Airstrikes have killed thousands of innocent Muslims throughout this war. In conventional warfare, this would weaken our opposition’s stance. However, ISIS feels no responsibility for those who don’t join their cause; the rising civilian casualty count means nothing to them.
Knowing this, it’s harder to justify conventional warfare in good Christian conscience. Though terrorists kill our countrymen, Luke 6:27-31 calls for us to ‘love our enemies…And as you wish that others do to you, do so to them.’
Military attorney Gary Myers notes that the same civilian casualty rate by ground forces would have come under considerable scrutiny, and believes that there is less responsibility for drone actions as no American lives are at risk.
While it’s our religious duty not stoop to the moral lows of our attackers, we can’t remain sitting ducks. If we cannot fight ISIS exclusively from the air, then we have to find alternative tactics to quell their plague.
Unconventional warfare is often used when in enemy territory. It involves sustained campaigns that provide training and arms to local militias to fight on our behalf. Doing this harnesses the power of native knowledge. These proxy-armies know the terrain and can differentiate between local groups. Particularly when dealing with terrorists, unconventional campaigns have seen significant success.
In Afghanistan, when the U.S. Military joined forces with the Northern Alliance rebels, the coalition was able to regain control of Kabul and Kandahar – the country’s most significant cities. In Iraq, the Anbar Awakening saw village tribesmen from the province help the U.S to overthrow Al-Qaeda’s hold. Not only did this help our campaign, but it also galvanized locals against the Islamists’ powers who rule their territory.
Unfortunately, there are also unsuccessful examples of unconventional warfare in action. The most recent of which resulted in ISIS gaining a significant amount of U.S. weapons. When our government stood up against Syrian President Assad, they chose to train and arm rebel groups instead of putting boots on the ground.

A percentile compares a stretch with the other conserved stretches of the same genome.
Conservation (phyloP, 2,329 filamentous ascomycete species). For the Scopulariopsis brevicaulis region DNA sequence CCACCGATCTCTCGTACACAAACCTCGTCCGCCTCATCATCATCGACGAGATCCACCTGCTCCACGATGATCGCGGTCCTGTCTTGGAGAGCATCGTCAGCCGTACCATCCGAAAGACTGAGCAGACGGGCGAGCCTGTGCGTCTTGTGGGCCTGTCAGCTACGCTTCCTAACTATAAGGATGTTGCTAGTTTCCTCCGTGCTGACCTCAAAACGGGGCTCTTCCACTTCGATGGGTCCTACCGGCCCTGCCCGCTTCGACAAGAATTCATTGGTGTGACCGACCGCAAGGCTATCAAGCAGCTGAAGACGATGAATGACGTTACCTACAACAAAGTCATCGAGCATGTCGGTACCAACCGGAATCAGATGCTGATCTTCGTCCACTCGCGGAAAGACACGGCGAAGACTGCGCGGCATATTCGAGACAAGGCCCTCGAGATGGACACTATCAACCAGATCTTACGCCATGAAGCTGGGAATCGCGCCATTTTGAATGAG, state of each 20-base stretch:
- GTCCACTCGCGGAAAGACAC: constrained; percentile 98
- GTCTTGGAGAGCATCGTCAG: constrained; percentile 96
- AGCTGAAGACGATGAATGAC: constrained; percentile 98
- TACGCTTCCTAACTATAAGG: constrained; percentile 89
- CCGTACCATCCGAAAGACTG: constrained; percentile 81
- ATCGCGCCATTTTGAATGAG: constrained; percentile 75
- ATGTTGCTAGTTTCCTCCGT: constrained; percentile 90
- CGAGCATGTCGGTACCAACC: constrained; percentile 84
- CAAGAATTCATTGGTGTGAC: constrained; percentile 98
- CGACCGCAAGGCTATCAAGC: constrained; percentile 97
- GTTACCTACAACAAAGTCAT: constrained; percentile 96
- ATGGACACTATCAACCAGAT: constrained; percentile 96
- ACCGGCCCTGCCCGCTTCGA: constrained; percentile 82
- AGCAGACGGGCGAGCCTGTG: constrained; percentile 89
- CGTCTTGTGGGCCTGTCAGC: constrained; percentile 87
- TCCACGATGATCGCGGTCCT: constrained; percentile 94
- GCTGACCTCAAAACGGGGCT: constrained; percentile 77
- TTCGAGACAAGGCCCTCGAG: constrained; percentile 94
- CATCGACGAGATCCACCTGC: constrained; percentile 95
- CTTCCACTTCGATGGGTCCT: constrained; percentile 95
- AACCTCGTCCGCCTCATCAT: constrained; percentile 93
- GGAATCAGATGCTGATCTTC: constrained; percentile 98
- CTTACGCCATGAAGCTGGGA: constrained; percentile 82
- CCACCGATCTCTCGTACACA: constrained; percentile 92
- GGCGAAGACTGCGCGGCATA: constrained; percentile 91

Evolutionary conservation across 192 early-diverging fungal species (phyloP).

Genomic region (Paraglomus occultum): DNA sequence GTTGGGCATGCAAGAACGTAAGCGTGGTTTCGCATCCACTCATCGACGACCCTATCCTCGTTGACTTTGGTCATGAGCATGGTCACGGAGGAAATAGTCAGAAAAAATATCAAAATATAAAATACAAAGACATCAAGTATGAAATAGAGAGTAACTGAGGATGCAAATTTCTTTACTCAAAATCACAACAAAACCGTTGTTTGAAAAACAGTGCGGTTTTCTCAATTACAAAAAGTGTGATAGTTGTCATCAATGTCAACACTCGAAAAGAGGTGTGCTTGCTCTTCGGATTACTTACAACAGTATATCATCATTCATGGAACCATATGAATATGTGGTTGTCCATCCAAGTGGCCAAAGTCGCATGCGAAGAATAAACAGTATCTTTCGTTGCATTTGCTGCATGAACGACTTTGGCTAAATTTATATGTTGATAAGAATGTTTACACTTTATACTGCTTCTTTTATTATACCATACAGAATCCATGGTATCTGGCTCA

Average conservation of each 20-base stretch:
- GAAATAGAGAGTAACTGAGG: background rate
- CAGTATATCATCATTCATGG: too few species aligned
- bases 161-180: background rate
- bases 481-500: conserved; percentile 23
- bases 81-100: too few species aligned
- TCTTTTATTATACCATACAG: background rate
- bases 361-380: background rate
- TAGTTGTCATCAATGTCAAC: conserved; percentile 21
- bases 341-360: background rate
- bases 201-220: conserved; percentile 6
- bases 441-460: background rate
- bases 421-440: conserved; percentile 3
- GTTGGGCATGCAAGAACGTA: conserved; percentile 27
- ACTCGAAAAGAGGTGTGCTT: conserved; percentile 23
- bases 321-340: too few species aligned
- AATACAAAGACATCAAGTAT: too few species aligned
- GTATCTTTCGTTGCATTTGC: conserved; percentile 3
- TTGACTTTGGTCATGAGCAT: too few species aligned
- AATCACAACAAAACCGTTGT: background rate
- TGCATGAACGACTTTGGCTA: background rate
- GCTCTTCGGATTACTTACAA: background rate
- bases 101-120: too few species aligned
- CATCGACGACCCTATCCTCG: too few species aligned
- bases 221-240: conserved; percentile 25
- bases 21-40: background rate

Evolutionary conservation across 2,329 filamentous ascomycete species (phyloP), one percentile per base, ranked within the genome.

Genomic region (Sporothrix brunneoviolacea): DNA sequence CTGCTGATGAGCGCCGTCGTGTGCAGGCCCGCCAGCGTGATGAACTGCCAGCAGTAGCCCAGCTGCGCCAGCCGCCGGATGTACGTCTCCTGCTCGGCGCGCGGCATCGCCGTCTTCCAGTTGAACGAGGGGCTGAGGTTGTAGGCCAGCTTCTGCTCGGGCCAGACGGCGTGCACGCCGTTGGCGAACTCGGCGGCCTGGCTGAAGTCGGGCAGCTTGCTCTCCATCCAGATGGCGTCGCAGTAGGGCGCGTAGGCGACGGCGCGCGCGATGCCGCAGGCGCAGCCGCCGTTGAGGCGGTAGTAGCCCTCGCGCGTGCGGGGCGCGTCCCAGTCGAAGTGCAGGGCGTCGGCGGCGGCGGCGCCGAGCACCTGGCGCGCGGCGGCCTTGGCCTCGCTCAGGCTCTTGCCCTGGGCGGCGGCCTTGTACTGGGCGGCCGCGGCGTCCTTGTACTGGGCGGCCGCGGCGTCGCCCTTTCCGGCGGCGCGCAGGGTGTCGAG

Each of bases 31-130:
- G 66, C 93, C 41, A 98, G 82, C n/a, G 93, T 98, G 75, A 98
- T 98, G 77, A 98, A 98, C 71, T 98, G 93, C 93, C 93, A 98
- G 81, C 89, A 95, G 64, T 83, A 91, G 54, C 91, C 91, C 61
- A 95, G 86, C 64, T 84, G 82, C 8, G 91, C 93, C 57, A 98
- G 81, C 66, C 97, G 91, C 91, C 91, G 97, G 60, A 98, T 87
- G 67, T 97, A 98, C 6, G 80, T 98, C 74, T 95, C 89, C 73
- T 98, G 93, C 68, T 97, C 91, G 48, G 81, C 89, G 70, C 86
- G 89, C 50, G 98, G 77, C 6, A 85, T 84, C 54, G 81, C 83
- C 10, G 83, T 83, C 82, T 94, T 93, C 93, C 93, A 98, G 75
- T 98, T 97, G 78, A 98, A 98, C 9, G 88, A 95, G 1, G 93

They backed political guerilla fighters, The Free Syrian Army, on their mission to overthrow Assad. Unfortunately, as ISIS began to spread to Syria, many defected to join the Islamists. With them went a considerable amount of high-quality U.S. military equipment.
Al Qaeda dabbled in hacking, but ISIS has dedicated an entire division to the concept. We have already seen them breach the websites of UK government departments, and this is only the start. Their work could change the face of warfare forever.
Recruitment is essential for ideological terrorism. Catering to the internet generation, ISIS hackers work hard to implement propaganda into websites by infecting them with malware. They have also harnessed the power of social media, with an increasing number of propaganda accounts appearing faster than Twitter can block them.
However, some prolific US citizens have also been warned that ISIS is farming their data. The FBI told Nick Palmisciano, a military businessman, that his messages and details had been intercepted and he had been identified “as a high-value target.”
While this side of ISIS is less devastating than their violent attacks, it holds to key to a significant portion of their strength. Cutting them off online has numerous advantages:
- Monitoring dissemination will help form an understanding of how they work, creating an ability to preempt their actions.
- Blocking their propaganda from end-users will reduce recruitment rates.
- Shutting down ISIS servers remotely will heavily interfere with their activity.
- Freezing bank accounts and restricting purchase ability will cripple them financially.
ISIS and other terrorists are waging an unjust and unethical war on innocent people. While our instincts might tell us to go in guns blazing, it’s clear that conventional warfare is weak against religious rebellion. We have to find a new tactic if we want to silence this threat forever! Leave a comment below if you can think of any strategies not already mentioned.